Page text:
One of the best ways to become aware of the astonishing diversity of human reactions is to speak to a group of people. You can’t help noticing how differently people react to the same thing. You tell a motivational story, and one person will be transfixed, another bored to tears. You tell a joke, and one person howls while another doesn’t move a muscle. You’d think each person was listening in a different mental language.
The question is why people react so differently to identical messages. Why does one person see the glass as half-empty and another see it as half full? Why does one person hear a message and feel energized, excited and motivated while another hears the exact same message and doesn’t respond at all? If you address someone in the right key, you can do anything. If you address the wrong one, you can do nothing. The most inspiring message, the most insightful thought, the most intelligent critique, are absolutely meaningless unless they are understood both intellectually and emotionally by the person to whom, they are being addressed. They are major keys not just to personal power, but to many of the broader issues we must confront collectively. If you want to be a master persuader, a master communicator, in both business and in personal life, you have to know how to find the right key.
The path is through meta-programs. Meta-programs are the keys to the way a person processes information. They are powerful internal patterns that help determine how he forms his internal representations and directs his behavior. Meta-programs are the internal programs (or sorts) we use in deciding what to pay attention to. We distort, delete, and generalize information because the conscious mind can only pay attention to so many pieces of information at any given time.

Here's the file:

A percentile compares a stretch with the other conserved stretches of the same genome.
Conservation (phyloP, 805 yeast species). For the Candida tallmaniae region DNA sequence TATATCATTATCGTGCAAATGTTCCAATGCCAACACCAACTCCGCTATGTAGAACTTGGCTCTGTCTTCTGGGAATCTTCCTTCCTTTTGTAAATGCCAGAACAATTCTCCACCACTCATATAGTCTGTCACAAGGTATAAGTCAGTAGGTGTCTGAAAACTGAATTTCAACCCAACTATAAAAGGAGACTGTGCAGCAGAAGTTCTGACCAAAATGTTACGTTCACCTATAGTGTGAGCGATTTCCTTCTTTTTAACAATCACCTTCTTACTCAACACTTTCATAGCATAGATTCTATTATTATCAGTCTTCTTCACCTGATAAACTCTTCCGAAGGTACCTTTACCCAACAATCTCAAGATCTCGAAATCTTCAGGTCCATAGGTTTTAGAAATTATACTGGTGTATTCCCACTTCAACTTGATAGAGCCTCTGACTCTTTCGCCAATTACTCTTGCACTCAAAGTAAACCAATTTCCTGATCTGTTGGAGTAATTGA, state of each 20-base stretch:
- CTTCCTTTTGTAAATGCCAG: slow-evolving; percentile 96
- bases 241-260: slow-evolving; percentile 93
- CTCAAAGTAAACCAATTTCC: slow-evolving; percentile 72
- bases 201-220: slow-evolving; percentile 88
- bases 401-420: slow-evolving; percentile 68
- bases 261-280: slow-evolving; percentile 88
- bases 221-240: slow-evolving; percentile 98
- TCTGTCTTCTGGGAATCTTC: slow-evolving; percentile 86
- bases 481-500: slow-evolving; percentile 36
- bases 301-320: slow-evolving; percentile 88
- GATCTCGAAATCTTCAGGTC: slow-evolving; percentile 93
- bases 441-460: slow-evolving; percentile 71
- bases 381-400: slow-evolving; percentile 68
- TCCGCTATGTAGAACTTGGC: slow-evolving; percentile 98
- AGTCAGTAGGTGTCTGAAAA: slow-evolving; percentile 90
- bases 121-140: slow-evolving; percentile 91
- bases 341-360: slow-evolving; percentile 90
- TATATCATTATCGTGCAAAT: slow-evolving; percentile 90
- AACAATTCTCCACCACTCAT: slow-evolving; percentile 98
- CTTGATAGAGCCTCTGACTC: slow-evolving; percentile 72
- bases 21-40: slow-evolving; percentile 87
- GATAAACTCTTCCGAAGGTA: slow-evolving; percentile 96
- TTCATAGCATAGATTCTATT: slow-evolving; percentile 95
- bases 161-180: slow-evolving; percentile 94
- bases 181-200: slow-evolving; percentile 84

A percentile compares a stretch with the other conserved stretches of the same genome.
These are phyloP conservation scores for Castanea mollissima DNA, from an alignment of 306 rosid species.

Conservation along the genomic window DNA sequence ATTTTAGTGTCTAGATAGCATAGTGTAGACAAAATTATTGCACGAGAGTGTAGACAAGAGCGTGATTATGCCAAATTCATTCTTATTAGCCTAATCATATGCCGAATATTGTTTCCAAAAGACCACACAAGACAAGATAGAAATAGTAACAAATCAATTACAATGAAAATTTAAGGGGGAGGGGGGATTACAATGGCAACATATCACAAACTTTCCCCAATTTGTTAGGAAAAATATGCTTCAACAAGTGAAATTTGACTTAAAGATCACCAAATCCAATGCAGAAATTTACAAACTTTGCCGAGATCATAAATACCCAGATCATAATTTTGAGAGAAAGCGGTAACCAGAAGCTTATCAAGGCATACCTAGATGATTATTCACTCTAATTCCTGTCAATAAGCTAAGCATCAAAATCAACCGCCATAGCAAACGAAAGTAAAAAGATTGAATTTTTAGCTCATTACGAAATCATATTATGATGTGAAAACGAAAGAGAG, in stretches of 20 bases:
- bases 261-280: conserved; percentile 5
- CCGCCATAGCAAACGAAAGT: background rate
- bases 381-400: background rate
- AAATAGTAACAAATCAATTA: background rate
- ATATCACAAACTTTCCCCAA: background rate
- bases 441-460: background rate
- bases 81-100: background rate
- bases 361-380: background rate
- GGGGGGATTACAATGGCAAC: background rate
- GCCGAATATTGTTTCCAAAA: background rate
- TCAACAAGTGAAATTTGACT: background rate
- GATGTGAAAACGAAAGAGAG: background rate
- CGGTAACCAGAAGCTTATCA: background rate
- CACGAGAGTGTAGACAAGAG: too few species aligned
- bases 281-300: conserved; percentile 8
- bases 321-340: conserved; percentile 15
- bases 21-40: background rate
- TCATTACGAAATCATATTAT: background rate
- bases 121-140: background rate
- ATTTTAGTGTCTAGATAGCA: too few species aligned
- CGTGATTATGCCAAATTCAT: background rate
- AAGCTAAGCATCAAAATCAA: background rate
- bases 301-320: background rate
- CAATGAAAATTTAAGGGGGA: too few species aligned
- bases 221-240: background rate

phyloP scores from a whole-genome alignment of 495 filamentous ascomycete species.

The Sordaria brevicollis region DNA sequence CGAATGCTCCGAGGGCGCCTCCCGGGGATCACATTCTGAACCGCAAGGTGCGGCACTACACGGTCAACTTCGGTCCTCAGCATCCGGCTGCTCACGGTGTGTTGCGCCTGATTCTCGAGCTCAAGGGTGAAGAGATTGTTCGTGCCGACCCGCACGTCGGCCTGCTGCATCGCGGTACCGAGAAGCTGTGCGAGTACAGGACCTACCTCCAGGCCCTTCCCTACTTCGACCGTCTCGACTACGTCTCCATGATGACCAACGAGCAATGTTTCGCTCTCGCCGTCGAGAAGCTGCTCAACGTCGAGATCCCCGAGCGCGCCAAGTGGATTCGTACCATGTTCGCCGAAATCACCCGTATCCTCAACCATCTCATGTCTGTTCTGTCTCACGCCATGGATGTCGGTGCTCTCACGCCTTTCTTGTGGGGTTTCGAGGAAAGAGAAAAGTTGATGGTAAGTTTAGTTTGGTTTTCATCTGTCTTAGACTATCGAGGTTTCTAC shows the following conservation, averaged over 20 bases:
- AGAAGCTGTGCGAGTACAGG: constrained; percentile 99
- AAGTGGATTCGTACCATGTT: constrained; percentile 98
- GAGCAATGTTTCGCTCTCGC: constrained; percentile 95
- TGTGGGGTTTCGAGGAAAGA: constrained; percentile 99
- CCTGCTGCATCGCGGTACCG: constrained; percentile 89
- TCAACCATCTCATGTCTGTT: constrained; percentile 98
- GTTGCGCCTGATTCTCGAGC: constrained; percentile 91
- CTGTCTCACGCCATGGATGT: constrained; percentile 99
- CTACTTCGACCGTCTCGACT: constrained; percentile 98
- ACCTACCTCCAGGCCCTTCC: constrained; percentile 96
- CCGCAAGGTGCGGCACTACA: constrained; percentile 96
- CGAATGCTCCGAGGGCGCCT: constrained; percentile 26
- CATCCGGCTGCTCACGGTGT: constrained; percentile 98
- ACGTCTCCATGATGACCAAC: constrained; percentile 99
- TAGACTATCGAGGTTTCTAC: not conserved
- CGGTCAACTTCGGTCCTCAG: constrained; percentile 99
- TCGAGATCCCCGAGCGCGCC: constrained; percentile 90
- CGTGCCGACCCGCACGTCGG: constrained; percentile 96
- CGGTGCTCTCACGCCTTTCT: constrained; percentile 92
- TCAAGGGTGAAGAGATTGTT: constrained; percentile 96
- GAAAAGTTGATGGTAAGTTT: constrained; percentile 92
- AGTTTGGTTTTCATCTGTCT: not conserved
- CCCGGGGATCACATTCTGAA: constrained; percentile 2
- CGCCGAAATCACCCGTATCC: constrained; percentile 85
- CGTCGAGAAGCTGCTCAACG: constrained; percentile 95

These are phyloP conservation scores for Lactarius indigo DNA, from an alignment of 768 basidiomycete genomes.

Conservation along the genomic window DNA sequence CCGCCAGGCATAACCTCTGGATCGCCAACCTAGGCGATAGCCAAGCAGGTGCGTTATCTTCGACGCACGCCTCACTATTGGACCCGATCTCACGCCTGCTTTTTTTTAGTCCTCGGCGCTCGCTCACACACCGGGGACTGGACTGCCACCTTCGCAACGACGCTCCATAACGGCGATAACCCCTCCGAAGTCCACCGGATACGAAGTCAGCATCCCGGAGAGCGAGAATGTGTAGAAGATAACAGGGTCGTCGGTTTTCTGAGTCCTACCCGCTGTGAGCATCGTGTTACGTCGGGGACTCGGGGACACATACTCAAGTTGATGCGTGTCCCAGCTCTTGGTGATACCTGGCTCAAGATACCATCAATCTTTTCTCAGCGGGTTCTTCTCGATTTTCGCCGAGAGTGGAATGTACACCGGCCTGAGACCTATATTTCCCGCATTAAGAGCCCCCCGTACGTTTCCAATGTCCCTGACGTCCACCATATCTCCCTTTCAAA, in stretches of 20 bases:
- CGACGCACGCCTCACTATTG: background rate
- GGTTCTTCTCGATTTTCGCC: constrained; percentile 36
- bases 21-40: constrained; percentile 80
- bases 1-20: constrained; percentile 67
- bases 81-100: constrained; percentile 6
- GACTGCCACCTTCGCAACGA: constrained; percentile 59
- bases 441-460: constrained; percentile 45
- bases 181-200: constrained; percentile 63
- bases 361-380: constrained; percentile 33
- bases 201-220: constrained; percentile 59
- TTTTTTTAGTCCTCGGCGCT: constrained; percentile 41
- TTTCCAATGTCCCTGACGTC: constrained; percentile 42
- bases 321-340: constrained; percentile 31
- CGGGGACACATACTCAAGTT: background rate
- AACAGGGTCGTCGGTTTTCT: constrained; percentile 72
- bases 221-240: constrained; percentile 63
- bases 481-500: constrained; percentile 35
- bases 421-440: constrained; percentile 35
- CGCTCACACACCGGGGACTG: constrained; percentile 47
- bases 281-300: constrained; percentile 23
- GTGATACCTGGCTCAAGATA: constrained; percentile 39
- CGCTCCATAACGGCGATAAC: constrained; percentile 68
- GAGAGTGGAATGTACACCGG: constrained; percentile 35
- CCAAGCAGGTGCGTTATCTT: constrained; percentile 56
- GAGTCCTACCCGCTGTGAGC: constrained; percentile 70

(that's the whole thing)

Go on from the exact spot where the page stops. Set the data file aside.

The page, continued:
Our brain processes information much the way a computer does. It takes fantastic amounts of data and organizes them into a configuration that makes sense to that person. A computer can’t do anything without software, which provides the structure to perform specific tasks. Meta-programs operate much the same way in our brain. They provide the structure that governs what we pay attention to, how we make sense of our experiences, and the directions in which they take us. They provide the basis on which we decide that something is interesting or dull, a potential blessing or potential threat. To communicate with a computer, you have to understand its software. To communicate effectively with a person, you have to understand his meta-programs.
People have patterns of behavior, and they have patterns by which they organize their experience to create those behaviors. Only through understanding those mental patterns can you expect to get your message across, whether it’s trying to get someone to buy a car or to understand that you really love him/her. Even though the situations may vary, there is a consistent structure to how people understand things and organize their thinking.
The first meta-program involves moving something or moving away. All human behavior revolves around the urge to gain pleasure or avoid pain. You pull away from a lighted match in order to avoid the pain of burning your hand. You sit and watch a beautiful sunset because you get pleasure from the glorious celestial show as day glides into night.
The same is true of more ambiguous actions. One person may walk a mile to work because he enjoys the exercise. Another may walk because he has a terrible phobia about being in a car. He is moving toward something that gives him pleasure. Another might read the same writers because he does not want people to think of him as an uneducated dunce. He is not so much seeking pleasure as avoiding pain; he is moving away from something, not toward it.
As with the other meta-programs, this process is not one of absolutes. Everyone moves toward some things and away from others. No one responds the same way to each and every stimulus, although everyone has a dominant mode, a strong tendency toward one program or another. Some people tend to be energetic, curious takers. They may feel most comfortable moving toward something that excites them. Others tend to be cautious, wary, and protective; they see the world as a more perilous place. They tend to take actions away from harmful or threatening things rather than toward exciting ones. To find out which way people move, ask them they want in a relationship – a house, car, job, or anything else.